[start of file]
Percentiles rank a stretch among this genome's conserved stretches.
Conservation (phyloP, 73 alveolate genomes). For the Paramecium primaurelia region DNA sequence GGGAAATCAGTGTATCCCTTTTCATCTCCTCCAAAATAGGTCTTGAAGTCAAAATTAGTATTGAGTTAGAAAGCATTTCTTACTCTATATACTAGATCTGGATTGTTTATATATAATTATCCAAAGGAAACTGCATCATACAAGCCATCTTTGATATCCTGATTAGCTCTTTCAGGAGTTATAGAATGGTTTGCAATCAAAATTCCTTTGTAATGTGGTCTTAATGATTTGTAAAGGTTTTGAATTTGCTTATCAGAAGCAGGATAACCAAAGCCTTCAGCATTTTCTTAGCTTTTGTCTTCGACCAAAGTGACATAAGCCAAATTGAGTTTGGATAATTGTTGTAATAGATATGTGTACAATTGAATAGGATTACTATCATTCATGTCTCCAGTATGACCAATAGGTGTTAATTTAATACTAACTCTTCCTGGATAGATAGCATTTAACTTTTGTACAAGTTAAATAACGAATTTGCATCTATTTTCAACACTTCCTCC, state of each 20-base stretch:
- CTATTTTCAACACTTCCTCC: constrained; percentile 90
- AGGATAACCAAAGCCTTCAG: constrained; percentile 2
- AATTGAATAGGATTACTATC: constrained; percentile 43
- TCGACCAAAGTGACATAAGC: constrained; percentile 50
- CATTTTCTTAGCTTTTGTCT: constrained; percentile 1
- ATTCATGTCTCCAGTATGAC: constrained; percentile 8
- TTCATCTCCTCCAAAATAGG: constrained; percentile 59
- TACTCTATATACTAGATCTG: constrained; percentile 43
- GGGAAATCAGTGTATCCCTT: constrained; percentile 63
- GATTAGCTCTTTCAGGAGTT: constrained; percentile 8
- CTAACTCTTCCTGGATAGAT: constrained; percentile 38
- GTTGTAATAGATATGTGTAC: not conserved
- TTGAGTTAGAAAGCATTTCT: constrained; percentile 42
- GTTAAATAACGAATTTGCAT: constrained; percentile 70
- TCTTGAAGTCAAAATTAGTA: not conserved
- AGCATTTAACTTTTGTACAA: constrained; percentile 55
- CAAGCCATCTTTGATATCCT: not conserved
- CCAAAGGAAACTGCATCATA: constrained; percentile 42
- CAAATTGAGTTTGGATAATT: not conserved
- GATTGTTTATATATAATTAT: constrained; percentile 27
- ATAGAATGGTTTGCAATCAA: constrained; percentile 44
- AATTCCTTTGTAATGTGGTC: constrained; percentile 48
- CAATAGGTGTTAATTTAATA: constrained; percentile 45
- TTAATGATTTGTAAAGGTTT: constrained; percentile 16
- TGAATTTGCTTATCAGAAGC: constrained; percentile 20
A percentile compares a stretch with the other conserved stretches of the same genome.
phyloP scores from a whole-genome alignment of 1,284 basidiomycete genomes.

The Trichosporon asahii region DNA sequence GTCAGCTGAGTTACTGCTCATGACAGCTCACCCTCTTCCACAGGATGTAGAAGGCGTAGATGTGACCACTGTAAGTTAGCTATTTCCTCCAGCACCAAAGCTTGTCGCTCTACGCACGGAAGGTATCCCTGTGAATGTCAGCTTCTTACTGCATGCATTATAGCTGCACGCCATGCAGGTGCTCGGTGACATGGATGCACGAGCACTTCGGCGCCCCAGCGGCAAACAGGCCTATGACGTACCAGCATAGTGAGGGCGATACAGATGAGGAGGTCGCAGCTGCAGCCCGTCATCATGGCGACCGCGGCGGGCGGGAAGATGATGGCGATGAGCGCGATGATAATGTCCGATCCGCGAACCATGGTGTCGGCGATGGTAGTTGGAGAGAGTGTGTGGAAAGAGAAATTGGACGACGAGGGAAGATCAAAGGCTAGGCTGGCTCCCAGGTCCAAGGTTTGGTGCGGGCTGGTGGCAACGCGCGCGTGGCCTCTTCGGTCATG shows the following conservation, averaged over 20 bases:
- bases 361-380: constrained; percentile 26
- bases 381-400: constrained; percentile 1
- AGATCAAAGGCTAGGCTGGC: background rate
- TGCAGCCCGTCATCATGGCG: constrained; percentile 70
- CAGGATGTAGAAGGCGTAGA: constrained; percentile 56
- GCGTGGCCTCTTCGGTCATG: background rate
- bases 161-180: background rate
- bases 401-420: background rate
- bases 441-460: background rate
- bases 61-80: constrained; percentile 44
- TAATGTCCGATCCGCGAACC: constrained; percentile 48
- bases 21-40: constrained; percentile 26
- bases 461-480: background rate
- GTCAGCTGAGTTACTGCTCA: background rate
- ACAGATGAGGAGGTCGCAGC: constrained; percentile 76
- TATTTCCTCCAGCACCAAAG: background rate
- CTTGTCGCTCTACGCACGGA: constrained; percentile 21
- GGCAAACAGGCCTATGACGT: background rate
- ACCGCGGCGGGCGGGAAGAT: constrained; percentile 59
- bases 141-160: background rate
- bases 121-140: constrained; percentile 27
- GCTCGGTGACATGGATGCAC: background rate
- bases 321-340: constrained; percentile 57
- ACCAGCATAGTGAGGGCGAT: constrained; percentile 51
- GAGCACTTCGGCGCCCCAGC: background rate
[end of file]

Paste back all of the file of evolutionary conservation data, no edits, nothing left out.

Percentiles rank a stretch among this genome's conserved stretches.
Conservation (phyloP, 73 alveolate genomes). For the Paramecium primaurelia region DNA sequence GGGAAATCAGTGTATCCCTTTTCATCTCCTCCAAAATAGGTCTTGAAGTCAAAATTAGTATTGAGTTAGAAAGCATTTCTTACTCTATATACTAGATCTGGATTGTTTATATATAATTATCCAAAGGAAACTGCATCATACAAGCCATCTTTGATATCCTGATTAGCTCTTTCAGGAGTTATAGAATGGTTTGCAATCAAAATTCCTTTGTAATGTGGTCTTAATGATTTGTAAAGGTTTTGAATTTGCTTATCAGAAGCAGGATAACCAAAGCCTTCAGCATTTTCTTAGCTTTTGTCTTCGACCAAAGTGACATAAGCCAAATTGAGTTTGGATAATTGTTGTAATAGATATGTGTACAATTGAATAGGATTACTATCATTCATGTCTCCAGTATGACCAATAGGTGTTAATTTAATACTAACTCTTCCTGGATAGATAGCATTTAACTTTTGTACAAGTTAAATAACGAATTTGCATCTATTTTCAACACTTCCTCC, state of each 20-base stretch:
- CTATTTTCAACACTTCCTCC: constrained; percentile 90
- AGGATAACCAAAGCCTTCAG: constrained; percentile 2
- AATTGAATAGGATTACTATC: constrained; percentile 43
- TCGACCAAAGTGACATAAGC: constrained; percentile 50
- CATTTTCTTAGCTTTTGTCT: constrained; percentile 1
- ATTCATGTCTCCAGTATGAC: constrained; percentile 8
- TTCATCTCCTCCAAAATAGG: constrained; percentile 59
- TACTCTATATACTAGATCTG: constrained; percentile 43
- GGGAAATCAGTGTATCCCTT: constrained; percentile 63
- GATTAGCTCTTTCAGGAGTT: constrained; percentile 8
- CTAACTCTTCCTGGATAGAT: constrained; percentile 38
- GTTGTAATAGATATGTGTAC: not conserved
- TTGAGTTAGAAAGCATTTCT: constrained; percentile 42
- GTTAAATAACGAATTTGCAT: constrained; percentile 70
- TCTTGAAGTCAAAATTAGTA: not conserved
- AGCATTTAACTTTTGTACAA: constrained; percentile 55
- CAAGCCATCTTTGATATCCT: not conserved
- CCAAAGGAAACTGCATCATA: constrained; percentile 42
- CAAATTGAGTTTGGATAATT: not conserved
- GATTGTTTATATATAATTAT: constrained; percentile 27
- ATAGAATGGTTTGCAATCAA: constrained; percentile 44
- AATTCCTTTGTAATGTGGTC: constrained; percentile 48
- CAATAGGTGTTAATTTAATA: constrained; percentile 45
- TTAATGATTTGTAAAGGTTT: constrained; percentile 16
- TGAATTTGCTTATCAGAAGC: constrained; percentile 20
A percentile compares a stretch with the other conserved stretches of the same genome.
phyloP scores from a whole-genome alignment of 1,284 basidiomycete genomes.

The Trichosporon asahii region DNA sequence GTCAGCTGAGTTACTGCTCATGACAGCTCACCCTCTTCCACAGGATGTAGAAGGCGTAGATGTGACCACTGTAAGTTAGCTATTTCCTCCAGCACCAAAGCTTGTCGCTCTACGCACGGAAGGTATCCCTGTGAATGTCAGCTTCTTACTGCATGCATTATAGCTGCACGCCATGCAGGTGCTCGGTGACATGGATGCACGAGCACTTCGGCGCCCCAGCGGCAAACAGGCCTATGACGTACCAGCATAGTGAGGGCGATACAGATGAGGAGGTCGCAGCTGCAGCCCGTCATCATGGCGACCGCGGCGGGCGGGAAGATGATGGCGATGAGCGCGATGATAATGTCCGATCCGCGAACCATGGTGTCGGCGATGGTAGTTGGAGAGAGTGTGTGGAAAGAGAAATTGGACGACGAGGGAAGATCAAAGGCTAGGCTGGCTCCCAGGTCCAAGGTTTGGTGCGGGCTGGTGGCAACGCGCGCGTGGCCTCTTCGGTCATG shows the following conservation, averaged over 20 bases:
- bases 361-380: constrained; percentile 26
- bases 381-400: constrained; percentile 1
- AGATCAAAGGCTAGGCTGGC: background rate
- TGCAGCCCGTCATCATGGCG: constrained; percentile 70
- CAGGATGTAGAAGGCGTAGA: constrained; percentile 56
- GCGTGGCCTCTTCGGTCATG: background rate
- bases 161-180: background rate
- bases 401-420: background rate
- bases 441-460: background rate
- bases 61-80: constrained; percentile 44
- TAATGTCCGATCCGCGAACC: constrained; percentile 48
- bases 21-40: constrained; percentile 26
- bases 461-480: background rate
- GTCAGCTGAGTTACTGCTCA: background rate
- ACAGATGAGGAGGTCGCAGC: constrained; percentile 76
- TATTTCCTCCAGCACCAAAG: background rate
- CTTGTCGCTCTACGCACGGA: constrained; percentile 21
- GGCAAACAGGCCTATGACGT: background rate
- ACCGCGGCGGGCGGGAAGAT: constrained; percentile 59
- bases 141-160: background rate
- bases 121-140: constrained; percentile 27
- GCTCGGTGACATGGATGCAC: background rate
- bases 321-340: constrained; percentile 57
- ACCAGCATAGTGAGGGCGAT: constrained; percentile 51
- GAGCACTTCGGCGCCCCAGC: background rate